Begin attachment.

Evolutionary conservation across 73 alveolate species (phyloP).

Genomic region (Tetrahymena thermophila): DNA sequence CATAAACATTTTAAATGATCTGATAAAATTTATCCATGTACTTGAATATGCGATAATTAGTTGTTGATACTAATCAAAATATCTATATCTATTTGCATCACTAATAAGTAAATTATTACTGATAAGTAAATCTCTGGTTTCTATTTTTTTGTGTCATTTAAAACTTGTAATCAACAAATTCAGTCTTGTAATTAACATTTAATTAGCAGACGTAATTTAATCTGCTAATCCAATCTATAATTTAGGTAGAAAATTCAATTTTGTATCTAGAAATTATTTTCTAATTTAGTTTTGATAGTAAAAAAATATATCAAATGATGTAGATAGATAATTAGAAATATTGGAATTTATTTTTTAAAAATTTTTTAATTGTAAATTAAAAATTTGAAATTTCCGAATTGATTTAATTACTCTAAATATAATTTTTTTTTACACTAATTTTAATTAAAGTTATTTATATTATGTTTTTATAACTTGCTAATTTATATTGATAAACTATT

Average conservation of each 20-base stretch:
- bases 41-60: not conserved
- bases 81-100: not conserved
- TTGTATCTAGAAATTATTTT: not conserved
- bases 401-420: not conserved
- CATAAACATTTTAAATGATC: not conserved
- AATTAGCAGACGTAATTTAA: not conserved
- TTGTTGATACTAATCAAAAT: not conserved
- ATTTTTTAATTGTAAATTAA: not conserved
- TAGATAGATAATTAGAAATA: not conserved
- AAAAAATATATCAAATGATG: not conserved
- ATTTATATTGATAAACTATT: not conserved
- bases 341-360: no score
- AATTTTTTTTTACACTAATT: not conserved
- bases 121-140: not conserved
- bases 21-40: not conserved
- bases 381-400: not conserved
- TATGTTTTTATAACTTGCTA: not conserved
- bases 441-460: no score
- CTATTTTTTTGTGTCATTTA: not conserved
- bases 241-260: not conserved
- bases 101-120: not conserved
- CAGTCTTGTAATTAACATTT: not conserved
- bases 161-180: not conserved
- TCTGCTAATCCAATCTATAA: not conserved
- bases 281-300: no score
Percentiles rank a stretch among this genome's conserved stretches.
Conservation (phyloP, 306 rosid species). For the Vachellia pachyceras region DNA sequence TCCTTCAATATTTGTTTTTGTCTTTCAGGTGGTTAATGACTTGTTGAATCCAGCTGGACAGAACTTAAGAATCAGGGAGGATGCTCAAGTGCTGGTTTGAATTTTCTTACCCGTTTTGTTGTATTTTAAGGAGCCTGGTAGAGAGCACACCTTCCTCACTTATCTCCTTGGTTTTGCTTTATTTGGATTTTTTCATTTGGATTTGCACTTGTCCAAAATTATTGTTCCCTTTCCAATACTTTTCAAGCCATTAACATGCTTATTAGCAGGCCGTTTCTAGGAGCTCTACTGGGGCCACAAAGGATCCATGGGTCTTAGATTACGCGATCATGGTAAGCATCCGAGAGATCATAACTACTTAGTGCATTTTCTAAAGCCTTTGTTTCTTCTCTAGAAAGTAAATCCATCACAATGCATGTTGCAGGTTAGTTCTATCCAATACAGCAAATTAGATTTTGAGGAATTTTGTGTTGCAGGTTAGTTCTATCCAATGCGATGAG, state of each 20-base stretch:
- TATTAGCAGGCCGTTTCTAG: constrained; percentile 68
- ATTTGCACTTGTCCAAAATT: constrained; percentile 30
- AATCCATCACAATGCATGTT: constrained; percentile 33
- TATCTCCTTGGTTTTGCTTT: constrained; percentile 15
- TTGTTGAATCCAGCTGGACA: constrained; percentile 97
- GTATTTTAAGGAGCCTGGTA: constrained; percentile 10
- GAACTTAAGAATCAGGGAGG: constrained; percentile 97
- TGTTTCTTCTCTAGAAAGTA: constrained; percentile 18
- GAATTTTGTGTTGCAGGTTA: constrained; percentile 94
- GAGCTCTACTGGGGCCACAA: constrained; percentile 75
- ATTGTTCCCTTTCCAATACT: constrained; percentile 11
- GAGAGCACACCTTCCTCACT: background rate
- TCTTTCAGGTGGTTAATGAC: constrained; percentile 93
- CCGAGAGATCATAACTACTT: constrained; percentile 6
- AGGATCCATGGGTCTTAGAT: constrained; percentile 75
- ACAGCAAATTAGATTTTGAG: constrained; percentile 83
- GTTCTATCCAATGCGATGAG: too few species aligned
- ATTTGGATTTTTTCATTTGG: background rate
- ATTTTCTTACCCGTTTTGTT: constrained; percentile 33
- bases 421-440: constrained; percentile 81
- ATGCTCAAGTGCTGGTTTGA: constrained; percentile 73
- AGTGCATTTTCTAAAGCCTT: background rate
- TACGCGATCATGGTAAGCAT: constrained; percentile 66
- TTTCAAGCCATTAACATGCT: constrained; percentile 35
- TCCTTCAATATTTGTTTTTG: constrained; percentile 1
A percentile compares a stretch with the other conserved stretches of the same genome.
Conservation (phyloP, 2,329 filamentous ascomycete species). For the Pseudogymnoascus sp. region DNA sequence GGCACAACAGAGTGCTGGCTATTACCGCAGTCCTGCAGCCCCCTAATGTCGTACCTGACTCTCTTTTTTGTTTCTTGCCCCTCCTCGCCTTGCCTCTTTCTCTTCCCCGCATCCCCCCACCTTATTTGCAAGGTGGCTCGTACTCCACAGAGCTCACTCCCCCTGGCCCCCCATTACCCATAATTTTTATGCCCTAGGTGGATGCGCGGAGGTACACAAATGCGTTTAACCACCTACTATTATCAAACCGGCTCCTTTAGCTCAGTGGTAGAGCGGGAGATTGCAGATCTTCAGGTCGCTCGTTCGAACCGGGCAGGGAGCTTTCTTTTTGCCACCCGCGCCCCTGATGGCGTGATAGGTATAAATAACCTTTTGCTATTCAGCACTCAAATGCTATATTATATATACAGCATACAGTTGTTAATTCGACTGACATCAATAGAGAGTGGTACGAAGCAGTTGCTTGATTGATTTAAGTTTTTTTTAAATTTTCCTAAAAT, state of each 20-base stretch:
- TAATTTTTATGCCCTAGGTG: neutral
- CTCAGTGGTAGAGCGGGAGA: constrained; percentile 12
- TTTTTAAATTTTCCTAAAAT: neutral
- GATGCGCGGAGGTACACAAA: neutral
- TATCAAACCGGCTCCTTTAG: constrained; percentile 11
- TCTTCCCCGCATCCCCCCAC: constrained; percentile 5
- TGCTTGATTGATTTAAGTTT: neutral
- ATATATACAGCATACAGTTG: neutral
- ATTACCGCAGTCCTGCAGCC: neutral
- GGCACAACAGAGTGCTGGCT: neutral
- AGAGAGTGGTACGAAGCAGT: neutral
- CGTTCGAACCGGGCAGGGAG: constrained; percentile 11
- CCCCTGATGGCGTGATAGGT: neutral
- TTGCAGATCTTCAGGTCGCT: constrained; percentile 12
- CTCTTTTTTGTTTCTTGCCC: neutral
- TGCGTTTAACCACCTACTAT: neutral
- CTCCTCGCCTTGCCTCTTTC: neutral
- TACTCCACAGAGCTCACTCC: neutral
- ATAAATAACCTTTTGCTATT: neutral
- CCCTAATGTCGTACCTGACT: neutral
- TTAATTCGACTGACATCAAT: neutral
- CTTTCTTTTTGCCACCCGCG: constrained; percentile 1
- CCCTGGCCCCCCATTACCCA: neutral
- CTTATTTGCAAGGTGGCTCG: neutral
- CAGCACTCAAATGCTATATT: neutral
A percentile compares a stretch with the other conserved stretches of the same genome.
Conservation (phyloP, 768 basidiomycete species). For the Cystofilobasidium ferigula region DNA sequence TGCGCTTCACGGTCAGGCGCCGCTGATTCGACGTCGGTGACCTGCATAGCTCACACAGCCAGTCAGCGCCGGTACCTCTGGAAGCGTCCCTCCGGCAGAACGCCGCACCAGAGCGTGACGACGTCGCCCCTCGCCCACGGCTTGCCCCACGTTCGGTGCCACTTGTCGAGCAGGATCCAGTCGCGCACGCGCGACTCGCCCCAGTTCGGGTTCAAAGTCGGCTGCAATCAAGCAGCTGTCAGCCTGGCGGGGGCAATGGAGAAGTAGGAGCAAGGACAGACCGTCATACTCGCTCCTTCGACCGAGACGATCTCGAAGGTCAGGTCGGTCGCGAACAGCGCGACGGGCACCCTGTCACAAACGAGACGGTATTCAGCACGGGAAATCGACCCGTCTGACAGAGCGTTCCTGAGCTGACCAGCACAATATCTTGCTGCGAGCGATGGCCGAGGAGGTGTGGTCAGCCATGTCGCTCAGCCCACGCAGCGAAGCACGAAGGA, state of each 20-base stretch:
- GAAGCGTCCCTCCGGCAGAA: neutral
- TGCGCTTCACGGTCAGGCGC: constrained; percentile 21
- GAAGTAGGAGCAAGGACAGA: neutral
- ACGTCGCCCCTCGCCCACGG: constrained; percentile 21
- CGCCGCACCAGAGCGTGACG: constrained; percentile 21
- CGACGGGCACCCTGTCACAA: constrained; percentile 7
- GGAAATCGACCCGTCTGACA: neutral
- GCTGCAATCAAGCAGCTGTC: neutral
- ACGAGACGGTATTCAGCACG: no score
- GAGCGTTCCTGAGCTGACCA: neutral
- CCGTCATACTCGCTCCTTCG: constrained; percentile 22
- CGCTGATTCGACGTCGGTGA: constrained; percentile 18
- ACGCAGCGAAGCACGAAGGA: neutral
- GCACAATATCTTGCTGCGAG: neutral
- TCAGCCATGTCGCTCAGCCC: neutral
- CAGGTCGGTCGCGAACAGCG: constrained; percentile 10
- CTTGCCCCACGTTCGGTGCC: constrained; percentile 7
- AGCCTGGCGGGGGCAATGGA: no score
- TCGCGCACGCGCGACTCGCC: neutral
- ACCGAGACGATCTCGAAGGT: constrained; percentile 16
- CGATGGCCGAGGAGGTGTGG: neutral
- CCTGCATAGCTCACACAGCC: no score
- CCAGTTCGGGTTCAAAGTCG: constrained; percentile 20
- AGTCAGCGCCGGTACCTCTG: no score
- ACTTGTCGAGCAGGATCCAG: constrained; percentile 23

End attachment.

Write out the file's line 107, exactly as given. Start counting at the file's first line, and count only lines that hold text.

- CCAGTTCGGGTTCAAAGTCG: constrained; percentile 20